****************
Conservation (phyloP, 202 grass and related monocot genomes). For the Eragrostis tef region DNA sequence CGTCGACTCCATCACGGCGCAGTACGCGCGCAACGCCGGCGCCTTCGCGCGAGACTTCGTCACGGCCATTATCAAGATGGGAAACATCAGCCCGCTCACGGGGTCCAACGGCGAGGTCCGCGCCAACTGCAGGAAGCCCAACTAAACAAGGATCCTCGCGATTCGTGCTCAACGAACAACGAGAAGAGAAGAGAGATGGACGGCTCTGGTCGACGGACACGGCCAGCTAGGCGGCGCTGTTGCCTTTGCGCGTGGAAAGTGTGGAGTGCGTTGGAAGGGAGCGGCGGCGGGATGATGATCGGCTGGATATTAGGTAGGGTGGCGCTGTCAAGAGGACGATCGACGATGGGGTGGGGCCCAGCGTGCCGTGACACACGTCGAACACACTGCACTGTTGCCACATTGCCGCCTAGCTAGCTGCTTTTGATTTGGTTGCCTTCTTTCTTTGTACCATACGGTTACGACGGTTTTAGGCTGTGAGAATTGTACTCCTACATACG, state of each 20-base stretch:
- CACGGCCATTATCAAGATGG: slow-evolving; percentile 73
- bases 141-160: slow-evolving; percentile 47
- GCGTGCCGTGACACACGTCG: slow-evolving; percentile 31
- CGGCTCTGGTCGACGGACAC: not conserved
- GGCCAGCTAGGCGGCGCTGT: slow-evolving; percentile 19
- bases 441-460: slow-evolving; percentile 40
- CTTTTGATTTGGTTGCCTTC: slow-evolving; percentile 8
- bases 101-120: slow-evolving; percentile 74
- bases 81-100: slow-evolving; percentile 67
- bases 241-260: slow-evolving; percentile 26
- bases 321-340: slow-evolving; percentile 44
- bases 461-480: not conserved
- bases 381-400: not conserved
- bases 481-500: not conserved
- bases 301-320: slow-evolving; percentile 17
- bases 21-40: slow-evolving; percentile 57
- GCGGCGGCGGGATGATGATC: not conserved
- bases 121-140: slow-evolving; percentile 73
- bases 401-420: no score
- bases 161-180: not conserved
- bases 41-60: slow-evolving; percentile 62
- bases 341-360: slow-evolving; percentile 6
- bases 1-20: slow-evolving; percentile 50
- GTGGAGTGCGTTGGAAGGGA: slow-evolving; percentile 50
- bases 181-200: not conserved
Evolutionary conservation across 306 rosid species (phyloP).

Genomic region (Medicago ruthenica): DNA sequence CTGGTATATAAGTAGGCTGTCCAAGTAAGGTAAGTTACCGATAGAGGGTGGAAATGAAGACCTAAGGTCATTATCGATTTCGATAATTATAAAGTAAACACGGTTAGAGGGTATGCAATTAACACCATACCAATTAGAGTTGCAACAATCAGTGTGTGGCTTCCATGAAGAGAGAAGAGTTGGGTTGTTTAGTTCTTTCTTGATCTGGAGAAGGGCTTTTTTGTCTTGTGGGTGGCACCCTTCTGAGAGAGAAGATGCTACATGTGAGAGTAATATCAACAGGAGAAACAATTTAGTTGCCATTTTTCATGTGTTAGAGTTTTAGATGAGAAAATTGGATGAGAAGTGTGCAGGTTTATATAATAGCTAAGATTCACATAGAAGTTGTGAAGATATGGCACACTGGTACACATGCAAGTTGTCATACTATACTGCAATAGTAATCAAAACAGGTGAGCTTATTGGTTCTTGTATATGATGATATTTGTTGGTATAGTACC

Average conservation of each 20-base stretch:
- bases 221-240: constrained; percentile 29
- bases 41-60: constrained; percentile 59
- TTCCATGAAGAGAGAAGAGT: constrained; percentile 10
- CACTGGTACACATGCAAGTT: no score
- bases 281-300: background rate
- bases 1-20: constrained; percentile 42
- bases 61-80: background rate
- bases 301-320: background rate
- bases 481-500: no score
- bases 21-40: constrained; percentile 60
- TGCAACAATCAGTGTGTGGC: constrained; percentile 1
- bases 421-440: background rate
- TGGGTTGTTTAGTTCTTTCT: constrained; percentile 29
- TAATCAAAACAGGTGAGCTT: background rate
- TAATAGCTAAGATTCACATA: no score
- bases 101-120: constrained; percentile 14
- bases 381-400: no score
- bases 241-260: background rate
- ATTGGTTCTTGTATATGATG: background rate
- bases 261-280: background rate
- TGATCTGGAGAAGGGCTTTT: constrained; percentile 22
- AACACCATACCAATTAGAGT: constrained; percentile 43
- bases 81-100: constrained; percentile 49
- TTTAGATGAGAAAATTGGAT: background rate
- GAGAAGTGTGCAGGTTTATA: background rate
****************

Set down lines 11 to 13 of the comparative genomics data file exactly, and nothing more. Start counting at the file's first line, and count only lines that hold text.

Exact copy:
- bases 241-260: slow-evolving; percentile 26
- bases 321-340: slow-evolving; percentile 44
- bases 461-480: not conserved